I’m mentally preparing myself for a whole slew of upcoming conferences / speaking engagements over the next month and a half. I love talking about SQL Server technologies, and I’m honored that I’ll have so many chances to do it in the next few weeks!
Please come see me at one (or more) of the following events:
Yes, yes you can. Scripted or automated deployment can be done in a number of ways in SQL Server 2012.
Integration Services Deployment Wizard
Yes, this is the primary UI tool for SSIS project deployment, but it can also be run silently on the command line. When you run through the wizard, the Review page will actually list all of the parameters you need to do the same deployment from the command line.
Run ISDeploymentWizard.exe /? from a command prompt, and you’ll see the full list of arguments it supports.
<img width="619" height="234" title="image" style="margin: 5px; border: 0px currentcolor; display: inline; background-image: none;" alt="image" src="https://www.mattmasson.com/wp-content/uploads/2013/05/image2.png" border="0" />
SSIS Catalog T-SQL API
The SSISDB [catalog] schema has a number of public stored procedures, including one that can be used for deployment. We even provide samples on how to use it in Books Online.
DECLARE @ProjectBinary as varbinary(max)
DECLARE @operation_id as bigint
Set @ProjectBinary = (SELECT * FROM OPENROWSET(BULK 'MyProj.ispac', SINGLE_BLOB) as BinaryData)
Exec catalog.deploy_project @folder_name = 'MyFolder', @project_name = 'MyProj', @Project_Stream = @ProjectBinary, @operation_id = @operation_id out
All SSIS Catalog operations can be automated through PowerShell. I previously blogged about a deployment script I use to setup my demos.
The SSIS Catalog management object model (MOM) exposes a set of SMO classes you can use to code your own catalog utilities. You’ll want to use the CatalogFolder.DeployProject method to do the actual deployment. If SMO or .NET isn’t your thing, you can also code a custom utility which interacts directly with the T-SQL API.
I put this together for an SSIS performance presentation I did a while ago, and thought it warranted its own post.
In addition to looking for appropriate Design Patterns, I have a checklist of things to look for when trying to optimize an SSIS Data Flow. This list is by no means extensive, but it contains some of the more common causes of performance issues in the packages I’ve worked with.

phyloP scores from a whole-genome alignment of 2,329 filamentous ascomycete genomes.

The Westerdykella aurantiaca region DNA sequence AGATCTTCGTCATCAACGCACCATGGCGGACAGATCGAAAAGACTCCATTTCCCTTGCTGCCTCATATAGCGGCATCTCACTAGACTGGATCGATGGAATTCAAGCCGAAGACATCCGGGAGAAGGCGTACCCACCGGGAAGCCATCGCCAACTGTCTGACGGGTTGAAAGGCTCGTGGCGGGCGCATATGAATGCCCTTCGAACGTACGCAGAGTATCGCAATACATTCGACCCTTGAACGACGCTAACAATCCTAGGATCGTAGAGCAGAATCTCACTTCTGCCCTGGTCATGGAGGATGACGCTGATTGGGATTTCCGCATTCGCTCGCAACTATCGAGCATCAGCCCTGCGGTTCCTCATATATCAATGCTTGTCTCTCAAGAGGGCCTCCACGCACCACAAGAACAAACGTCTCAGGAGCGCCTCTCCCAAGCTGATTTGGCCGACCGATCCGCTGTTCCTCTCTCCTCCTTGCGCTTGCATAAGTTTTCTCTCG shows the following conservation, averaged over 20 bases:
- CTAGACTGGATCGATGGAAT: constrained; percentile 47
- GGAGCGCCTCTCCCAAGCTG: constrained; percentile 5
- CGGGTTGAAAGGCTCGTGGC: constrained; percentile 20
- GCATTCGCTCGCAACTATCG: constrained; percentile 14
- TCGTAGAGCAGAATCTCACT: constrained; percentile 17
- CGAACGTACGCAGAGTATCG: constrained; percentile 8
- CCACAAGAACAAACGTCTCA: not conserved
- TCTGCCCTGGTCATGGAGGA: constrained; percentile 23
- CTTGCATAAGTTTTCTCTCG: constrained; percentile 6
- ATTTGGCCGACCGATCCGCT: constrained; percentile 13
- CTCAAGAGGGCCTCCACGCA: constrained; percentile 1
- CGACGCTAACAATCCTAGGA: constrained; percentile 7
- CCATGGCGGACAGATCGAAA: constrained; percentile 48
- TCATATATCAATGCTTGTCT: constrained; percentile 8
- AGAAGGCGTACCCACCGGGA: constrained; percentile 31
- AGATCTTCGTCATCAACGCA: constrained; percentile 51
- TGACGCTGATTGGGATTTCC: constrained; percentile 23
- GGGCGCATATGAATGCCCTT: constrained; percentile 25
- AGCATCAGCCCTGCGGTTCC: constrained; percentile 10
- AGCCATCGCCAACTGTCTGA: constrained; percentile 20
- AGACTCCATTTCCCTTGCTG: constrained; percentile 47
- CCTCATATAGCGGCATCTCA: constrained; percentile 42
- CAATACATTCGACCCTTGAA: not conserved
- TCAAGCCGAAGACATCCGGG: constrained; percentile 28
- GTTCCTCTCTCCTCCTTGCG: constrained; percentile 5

OLE DB command operates on a row by row basis. Stage the data and perform the operation in a batch mode using the Execute SQL Task instead.
Learn MERGE, and love it.
Sometimes you do. Most of the time you don’t. If you do need them (i.e. you are loading from a flat file, and need to do a merge), considering maxing out the DefaultBufferMaxRows setting so you can sort more data in memory (sort will keep at most 5 active buffers in memory before it starts swapping to disk).
- Lookup Transforms
- Can the lookup be avoided?
- Are you using the right cache mode?
- Should you use a Cache Connection Manager?
Lots of related lookup posts can be found here.
Have fun optimizing!
Andy Leonard will be joining me to present a Developing Extensions for SSIS webcast on May 22nd. It’s been a long time since I’ve had the chance to present a code heavy session like this, and I’m really looking forward to it. I’ll be using this session as a dry run for a talk I’ll be giving at the DevTeach conference in Toronto the following week, so feedback will be much appreciated.
Andy has a great blog series about creating custom SSIS Tasks, and his company (Linchpin People) recently released an SSIS Event Task. I plan on expanding on the content in Andy’s blog posts a little bit, and talk about some of the key things you need to know when building an SSIS Data Flow component.
The abstract for the talk is available below, and registration page can be found here.
Join Matt Masson and Andy Leonard for a discussion and demonstrations on extending SSIS with custom tasks and data flow components. This code heavy session walks you through the creation of a custom SQL Server Integration Services (SSIS) Task, and a custom Data Flow component. If you’ve ever thought of customizing SSIS functionality beyond what you can do with scripting, this talk is for you! All examples will be in coded in C#, and made available following the session.
Similar to localizing a task, you can localize the display name and description of a custom connection manager by setting the LocalizationType property of the DtsConnection attribute. SSIS will look for two properties on the class:
These must be public, static string properties on your LocalizationType class.
The code looks like this:
[DtsConnection(ConnectionType = "MYCONNECTION", LocalizationType = typeof(Strings))]
public class MyConnectionManager : ConnectionManagerBase